It is not unusual to come across an article when a travel writer points out that Costa Rica has seen its best days and has become a mass tourism destination and lost its edge as an eco-tourism or sustainable tourism destination. We don’t quite agree. Costa Rica continues to be a world leader in sustainable and eco-tourism. Today more than ever.
There is no point in denying that there has been a strong influx of all-inclusive and branded resorts in Guanacaste and an increased arrival of tourists looking for a sun and beach vacation through the Liberia Airport. We have voiced our concerns about this topic in a previous blog and continue to monitor this development carefully. We are not happy to see developments such as 900 room Spanish-owned all inclusive resorts here in Costa Rica as we feel that it is not the essence of what Costa Rica is about.
Costa Rica, like any other developing country, is battling its brown environmental issues of water treatment, solid waste management and air pollution. Not an easy task, but progress is being made and the efforts to clean the streets, rivers and air in the more densely populated areas of the country show steady progress.
Tourist arrivals to the Juan Santamaria Airport in San Jose (gateway to central and southern Costa Rica) have actually decreased in the past years, while arrivals to Liberia have been on a sharp rise. Mostly due to charters full of tourists looking for sun and fun. It appears that Costa Rica is developing parallel models of tourism; one of sun and beach tourism and one of eco-tourism. And all of this within the same small country. This is not unusual in tourism destinations and can be observed all over the world in places like Thailand, Spain, Italy and Mexico.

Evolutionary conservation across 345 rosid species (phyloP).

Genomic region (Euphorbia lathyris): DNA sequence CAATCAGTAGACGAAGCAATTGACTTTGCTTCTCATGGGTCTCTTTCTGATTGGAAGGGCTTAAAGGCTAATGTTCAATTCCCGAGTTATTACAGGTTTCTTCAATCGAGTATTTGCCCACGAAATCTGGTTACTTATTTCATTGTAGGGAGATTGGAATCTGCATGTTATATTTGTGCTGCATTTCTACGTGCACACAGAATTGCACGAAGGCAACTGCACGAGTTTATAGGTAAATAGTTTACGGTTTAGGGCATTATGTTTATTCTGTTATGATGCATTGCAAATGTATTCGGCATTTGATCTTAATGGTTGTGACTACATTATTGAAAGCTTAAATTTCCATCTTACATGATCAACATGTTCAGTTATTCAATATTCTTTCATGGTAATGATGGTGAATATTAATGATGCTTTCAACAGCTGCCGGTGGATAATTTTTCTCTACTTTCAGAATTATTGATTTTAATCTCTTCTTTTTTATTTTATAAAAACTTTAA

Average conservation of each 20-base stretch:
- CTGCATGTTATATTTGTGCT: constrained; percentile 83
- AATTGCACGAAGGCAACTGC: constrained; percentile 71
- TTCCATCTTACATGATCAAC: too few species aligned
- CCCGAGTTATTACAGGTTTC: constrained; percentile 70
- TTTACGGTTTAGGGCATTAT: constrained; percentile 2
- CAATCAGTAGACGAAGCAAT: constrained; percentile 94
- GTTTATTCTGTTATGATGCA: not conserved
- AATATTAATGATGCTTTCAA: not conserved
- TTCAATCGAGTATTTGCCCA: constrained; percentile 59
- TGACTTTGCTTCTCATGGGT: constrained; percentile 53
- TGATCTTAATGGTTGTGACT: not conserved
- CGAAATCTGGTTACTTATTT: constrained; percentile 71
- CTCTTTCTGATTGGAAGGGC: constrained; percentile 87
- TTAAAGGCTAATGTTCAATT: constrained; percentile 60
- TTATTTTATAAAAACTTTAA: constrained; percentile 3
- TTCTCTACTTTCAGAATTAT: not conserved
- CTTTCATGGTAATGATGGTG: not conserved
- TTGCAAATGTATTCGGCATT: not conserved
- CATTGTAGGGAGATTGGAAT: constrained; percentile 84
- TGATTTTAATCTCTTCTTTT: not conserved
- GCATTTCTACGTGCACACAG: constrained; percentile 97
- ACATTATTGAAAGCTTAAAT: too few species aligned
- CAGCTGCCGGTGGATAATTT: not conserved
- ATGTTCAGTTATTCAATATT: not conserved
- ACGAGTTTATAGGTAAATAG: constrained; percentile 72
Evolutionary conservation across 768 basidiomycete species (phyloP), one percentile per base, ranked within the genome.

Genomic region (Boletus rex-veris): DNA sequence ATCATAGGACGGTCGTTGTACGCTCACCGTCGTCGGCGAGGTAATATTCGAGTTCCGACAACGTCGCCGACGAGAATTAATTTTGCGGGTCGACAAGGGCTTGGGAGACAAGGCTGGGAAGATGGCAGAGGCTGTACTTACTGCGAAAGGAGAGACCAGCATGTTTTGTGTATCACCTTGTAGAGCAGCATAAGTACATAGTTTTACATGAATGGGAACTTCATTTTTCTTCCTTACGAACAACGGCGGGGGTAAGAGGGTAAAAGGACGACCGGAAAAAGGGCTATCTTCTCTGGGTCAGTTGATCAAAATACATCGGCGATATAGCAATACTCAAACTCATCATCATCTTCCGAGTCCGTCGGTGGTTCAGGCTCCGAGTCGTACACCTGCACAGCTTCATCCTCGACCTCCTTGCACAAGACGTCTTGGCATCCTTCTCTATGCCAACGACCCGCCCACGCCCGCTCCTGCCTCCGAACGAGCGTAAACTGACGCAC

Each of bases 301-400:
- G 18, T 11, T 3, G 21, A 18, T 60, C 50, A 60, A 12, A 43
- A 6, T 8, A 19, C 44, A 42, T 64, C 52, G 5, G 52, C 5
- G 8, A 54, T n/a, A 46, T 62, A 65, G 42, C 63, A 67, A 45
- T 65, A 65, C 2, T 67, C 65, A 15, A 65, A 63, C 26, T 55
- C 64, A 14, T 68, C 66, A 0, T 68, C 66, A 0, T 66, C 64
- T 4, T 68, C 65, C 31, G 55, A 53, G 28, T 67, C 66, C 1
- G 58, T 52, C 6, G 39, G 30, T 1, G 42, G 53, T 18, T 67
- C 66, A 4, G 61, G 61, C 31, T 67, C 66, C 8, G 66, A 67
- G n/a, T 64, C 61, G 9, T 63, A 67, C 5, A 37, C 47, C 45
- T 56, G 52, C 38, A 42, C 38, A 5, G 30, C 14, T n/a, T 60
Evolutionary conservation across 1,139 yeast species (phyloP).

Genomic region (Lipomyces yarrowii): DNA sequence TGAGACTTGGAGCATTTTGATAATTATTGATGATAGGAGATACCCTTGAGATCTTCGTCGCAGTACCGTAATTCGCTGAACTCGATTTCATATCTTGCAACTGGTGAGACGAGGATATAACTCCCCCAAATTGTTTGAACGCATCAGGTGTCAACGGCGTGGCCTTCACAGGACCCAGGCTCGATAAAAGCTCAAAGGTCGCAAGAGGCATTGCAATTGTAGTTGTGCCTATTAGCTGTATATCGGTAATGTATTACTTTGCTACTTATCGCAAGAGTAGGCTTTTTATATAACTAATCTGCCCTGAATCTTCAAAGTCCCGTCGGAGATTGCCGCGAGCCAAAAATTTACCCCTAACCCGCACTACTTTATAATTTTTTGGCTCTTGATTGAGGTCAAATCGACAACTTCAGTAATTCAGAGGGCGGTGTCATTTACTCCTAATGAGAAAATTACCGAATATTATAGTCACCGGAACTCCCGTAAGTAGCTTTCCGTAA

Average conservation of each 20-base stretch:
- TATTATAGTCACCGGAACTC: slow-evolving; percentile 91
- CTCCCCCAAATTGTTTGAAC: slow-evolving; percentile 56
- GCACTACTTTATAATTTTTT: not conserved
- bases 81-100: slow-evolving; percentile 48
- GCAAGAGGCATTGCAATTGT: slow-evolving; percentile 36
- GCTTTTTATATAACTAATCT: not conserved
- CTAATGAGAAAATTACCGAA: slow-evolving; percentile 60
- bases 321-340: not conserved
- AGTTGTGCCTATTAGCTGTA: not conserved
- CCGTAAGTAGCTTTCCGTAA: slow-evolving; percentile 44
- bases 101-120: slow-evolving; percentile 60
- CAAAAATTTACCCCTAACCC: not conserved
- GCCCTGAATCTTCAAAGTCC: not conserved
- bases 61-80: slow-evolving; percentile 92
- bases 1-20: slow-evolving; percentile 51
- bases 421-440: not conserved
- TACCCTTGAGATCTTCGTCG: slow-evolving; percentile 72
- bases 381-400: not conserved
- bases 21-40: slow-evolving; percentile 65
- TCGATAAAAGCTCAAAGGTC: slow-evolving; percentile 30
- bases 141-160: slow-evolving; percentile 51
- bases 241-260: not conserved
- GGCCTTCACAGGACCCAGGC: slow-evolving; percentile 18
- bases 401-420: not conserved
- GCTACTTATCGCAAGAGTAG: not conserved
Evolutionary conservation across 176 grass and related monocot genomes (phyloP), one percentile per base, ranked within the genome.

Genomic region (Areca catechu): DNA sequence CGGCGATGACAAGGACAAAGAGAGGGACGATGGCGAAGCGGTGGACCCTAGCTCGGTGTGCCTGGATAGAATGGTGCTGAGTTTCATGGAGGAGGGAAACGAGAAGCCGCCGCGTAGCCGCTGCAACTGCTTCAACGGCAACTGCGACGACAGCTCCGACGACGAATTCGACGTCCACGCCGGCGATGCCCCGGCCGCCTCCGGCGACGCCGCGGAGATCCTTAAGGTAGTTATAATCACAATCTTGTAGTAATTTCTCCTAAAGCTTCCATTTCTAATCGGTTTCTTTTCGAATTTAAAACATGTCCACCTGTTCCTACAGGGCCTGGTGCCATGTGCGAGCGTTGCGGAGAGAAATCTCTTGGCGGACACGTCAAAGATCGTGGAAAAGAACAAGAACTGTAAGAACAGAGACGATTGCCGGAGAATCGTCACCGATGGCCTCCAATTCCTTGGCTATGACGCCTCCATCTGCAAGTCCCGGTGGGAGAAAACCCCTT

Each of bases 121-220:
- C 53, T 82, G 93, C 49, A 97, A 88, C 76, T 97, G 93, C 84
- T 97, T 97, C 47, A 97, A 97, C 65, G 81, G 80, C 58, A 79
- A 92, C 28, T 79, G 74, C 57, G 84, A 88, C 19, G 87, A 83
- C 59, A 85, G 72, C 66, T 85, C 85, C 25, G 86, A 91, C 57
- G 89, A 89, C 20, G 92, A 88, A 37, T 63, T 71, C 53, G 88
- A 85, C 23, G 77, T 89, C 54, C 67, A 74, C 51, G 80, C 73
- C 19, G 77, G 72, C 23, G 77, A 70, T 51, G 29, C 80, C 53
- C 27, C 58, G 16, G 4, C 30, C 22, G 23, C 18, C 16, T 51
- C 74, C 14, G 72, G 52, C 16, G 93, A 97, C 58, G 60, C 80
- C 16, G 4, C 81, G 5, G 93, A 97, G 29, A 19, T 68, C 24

We don’t blame the travel writer that comes to Costa Rica for a repeat visit after having been here in the 1990’s and sees that things have changed. We have seen those changes as well. More hotels, vacation homes, restaurants and more visitors. The same would be true – and maybe even more so than here in Costa Rica – on a return visit 20 years later to Machu Pichu in Peru, Chiang Mai in Thailand or Bali in Indonesia. Several visitors have commented to us that what bothers them most are so many International Franchises in the San Jose area (McDonalds, Taco Bell, Applebee’s, Marriott, Holiday Inn, Century 21, etc.)
But despite this, fact is that you can still have incredible nature experiences in remote and pristine areas of the country. The Ticos are as friendly and open to visitors as ever, wildlife is abundant ““ maybe even more abundant than 20 years ago due to increased conservation efforts and awareness. There are few places in the world where you can experience the variety of rain forest, beach and aquatic tours, adventures and activities than in the Manuel Antonio, Dominical and Uvita area of the Central Pacific Coast of Costa Rica.